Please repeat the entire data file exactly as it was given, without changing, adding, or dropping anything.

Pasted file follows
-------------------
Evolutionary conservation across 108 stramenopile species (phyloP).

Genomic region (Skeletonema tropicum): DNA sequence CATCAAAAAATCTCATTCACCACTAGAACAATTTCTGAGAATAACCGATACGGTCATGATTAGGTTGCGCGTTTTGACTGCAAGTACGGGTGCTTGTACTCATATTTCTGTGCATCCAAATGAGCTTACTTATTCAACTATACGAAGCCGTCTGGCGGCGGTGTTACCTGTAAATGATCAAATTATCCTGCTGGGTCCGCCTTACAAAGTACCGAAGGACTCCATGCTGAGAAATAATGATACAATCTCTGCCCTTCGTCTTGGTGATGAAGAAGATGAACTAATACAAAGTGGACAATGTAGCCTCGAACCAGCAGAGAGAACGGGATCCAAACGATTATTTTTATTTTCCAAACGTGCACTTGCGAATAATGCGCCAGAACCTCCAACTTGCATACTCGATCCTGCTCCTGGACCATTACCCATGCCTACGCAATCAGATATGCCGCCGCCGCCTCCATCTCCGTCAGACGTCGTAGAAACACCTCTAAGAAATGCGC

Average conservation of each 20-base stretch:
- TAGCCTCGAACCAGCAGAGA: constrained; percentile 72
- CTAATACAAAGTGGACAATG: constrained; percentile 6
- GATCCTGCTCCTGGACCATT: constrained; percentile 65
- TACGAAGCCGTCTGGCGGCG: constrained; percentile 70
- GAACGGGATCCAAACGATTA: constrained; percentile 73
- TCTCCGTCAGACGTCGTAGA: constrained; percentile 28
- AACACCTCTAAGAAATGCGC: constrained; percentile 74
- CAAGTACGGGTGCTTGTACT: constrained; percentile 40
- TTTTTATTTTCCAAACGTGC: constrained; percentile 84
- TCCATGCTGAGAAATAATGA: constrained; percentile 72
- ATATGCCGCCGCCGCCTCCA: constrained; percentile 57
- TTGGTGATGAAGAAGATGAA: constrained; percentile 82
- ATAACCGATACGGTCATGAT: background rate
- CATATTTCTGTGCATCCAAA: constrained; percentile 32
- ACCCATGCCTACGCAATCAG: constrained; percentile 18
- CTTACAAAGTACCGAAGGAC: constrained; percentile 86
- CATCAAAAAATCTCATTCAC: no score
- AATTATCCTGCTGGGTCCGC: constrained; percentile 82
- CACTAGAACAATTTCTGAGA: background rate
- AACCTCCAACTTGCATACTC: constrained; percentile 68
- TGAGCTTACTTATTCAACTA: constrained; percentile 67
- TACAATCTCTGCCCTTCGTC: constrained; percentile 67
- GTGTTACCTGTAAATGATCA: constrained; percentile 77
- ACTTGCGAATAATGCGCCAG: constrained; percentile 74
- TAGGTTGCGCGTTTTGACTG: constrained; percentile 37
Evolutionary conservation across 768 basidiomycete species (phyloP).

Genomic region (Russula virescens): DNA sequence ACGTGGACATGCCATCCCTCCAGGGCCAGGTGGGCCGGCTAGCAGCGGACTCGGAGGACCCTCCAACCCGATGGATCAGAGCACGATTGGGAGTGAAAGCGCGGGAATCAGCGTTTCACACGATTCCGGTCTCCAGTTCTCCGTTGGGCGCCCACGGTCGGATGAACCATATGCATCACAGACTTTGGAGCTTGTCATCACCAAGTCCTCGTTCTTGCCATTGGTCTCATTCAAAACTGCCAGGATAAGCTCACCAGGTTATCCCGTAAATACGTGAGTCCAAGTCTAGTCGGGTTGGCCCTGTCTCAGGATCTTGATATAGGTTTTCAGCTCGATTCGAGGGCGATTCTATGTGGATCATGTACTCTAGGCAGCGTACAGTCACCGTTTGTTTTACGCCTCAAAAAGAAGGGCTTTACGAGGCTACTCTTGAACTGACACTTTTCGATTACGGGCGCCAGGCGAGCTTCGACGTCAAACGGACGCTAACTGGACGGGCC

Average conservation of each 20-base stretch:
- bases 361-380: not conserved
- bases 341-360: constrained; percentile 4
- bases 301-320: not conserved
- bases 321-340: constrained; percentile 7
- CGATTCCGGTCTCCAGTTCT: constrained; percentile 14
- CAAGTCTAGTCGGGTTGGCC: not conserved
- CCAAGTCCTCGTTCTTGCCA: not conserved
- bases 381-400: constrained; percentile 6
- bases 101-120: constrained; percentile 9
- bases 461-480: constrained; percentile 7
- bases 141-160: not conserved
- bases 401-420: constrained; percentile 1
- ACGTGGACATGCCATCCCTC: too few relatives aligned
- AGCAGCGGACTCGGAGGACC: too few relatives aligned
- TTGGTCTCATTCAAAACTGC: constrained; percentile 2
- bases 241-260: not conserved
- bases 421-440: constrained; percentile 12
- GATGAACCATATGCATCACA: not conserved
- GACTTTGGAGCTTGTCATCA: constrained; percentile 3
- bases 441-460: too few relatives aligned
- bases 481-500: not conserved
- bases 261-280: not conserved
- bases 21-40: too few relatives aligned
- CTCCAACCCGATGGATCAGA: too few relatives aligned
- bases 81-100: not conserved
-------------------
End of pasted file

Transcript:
Evolutionary conservation across 108 stramenopile species (phyloP).

Genomic region (Skeletonema tropicum): DNA sequence CATCAAAAAATCTCATTCACCACTAGAACAATTTCTGAGAATAACCGATACGGTCATGATTAGGTTGCGCGTTTTGACTGCAAGTACGGGTGCTTGTACTCATATTTCTGTGCATCCAAATGAGCTTACTTATTCAACTATACGAAGCCGTCTGGCGGCGGTGTTACCTGTAAATGATCAAATTATCCTGCTGGGTCCGCCTTACAAAGTACCGAAGGACTCCATGCTGAGAAATAATGATACAATCTCTGCCCTTCGTCTTGGTGATGAAGAAGATGAACTAATACAAAGTGGACAATGTAGCCTCGAACCAGCAGAGAGAACGGGATCCAAACGATTATTTTTATTTTCCAAACGTGCACTTGCGAATAATGCGCCAGAACCTCCAACTTGCATACTCGATCCTGCTCCTGGACCATTACCCATGCCTACGCAATCAGATATGCCGCCGCCGCCTCCATCTCCGTCAGACGTCGTAGAAACACCTCTAAGAAATGCGC

Average conservation of each 20-base stretch:
- TAGCCTCGAACCAGCAGAGA: constrained; percentile 72
- CTAATACAAAGTGGACAATG: constrained; percentile 6
- GATCCTGCTCCTGGACCATT: constrained; percentile 65
- TACGAAGCCGTCTGGCGGCG: constrained; percentile 70
- GAACGGGATCCAAACGATTA: constrained; percentile 73
- TCTCCGTCAGACGTCGTAGA: constrained; percentile 28
- AACACCTCTAAGAAATGCGC: constrained; percentile 74
- CAAGTACGGGTGCTTGTACT: constrained; percentile 40
- TTTTTATTTTCCAAACGTGC: constrained; percentile 84
- TCCATGCTGAGAAATAATGA: constrained; percentile 72
- ATATGCCGCCGCCGCCTCCA: constrained; percentile 57
- TTGGTGATGAAGAAGATGAA: constrained; percentile 82
- ATAACCGATACGGTCATGAT: background rate
- CATATTTCTGTGCATCCAAA: constrained; percentile 32
- ACCCATGCCTACGCAATCAG: constrained; percentile 18
- CTTACAAAGTACCGAAGGAC: constrained; percentile 86
- CATCAAAAAATCTCATTCAC: no score
- AATTATCCTGCTGGGTCCGC: constrained; percentile 82
- CACTAGAACAATTTCTGAGA: background rate
- AACCTCCAACTTGCATACTC: constrained; percentile 68
- TGAGCTTACTTATTCAACTA: constrained; percentile 67
- TACAATCTCTGCCCTTCGTC: constrained; percentile 67
- GTGTTACCTGTAAATGATCA: constrained; percentile 77
- ACTTGCGAATAATGCGCCAG: constrained; percentile 74
- TAGGTTGCGCGTTTTGACTG: constrained; percentile 37
Evolutionary conservation across 768 basidiomycete species (phyloP).

Genomic region (Russula virescens): DNA sequence ACGTGGACATGCCATCCCTCCAGGGCCAGGTGGGCCGGCTAGCAGCGGACTCGGAGGACCCTCCAACCCGATGGATCAGAGCACGATTGGGAGTGAAAGCGCGGGAATCAGCGTTTCACACGATTCCGGTCTCCAGTTCTCCGTTGGGCGCCCACGGTCGGATGAACCATATGCATCACAGACTTTGGAGCTTGTCATCACCAAGTCCTCGTTCTTGCCATTGGTCTCATTCAAAACTGCCAGGATAAGCTCACCAGGTTATCCCGTAAATACGTGAGTCCAAGTCTAGTCGGGTTGGCCCTGTCTCAGGATCTTGATATAGGTTTTCAGCTCGATTCGAGGGCGATTCTATGTGGATCATGTACTCTAGGCAGCGTACAGTCACCGTTTGTTTTACGCCTCAAAAAGAAGGGCTTTACGAGGCTACTCTTGAACTGACACTTTTCGATTACGGGCGCCAGGCGAGCTTCGACGTCAAACGGACGCTAACTGGACGGGCC

Average conservation of each 20-base stretch:
- bases 361-380: not conserved
- bases 341-360: constrained; percentile 4
- bases 301-320: not conserved
- bases 321-340: constrained; percentile 7
- CGATTCCGGTCTCCAGTTCT: constrained; percentile 14
- CAAGTCTAGTCGGGTTGGCC: not conserved
- CCAAGTCCTCGTTCTTGCCA: not conserved
- bases 381-400: constrained; percentile 6
- bases 101-120: constrained; percentile 9
- bases 461-480: constrained; percentile 7
- bases 141-160: not conserved
- bases 401-420: constrained; percentile 1
- ACGTGGACATGCCATCCCTC: too few relatives aligned
- AGCAGCGGACTCGGAGGACC: too few relatives aligned
- TTGGTCTCATTCAAAACTGC: constrained; percentile 2
- bases 241-260: not conserved
- bases 421-440: constrained; percentile 12
- GATGAACCATATGCATCACA: not conserved
- GACTTTGGAGCTTGTCATCA: constrained; percentile 3
- bases 441-460: too few relatives aligned
- bases 481-500: not conserved
- bases 261-280: not conserved
- bases 21-40: too few relatives aligned
- CTCCAACCCGATGGATCAGA: too few relatives aligned
- bases 81-100: not conserved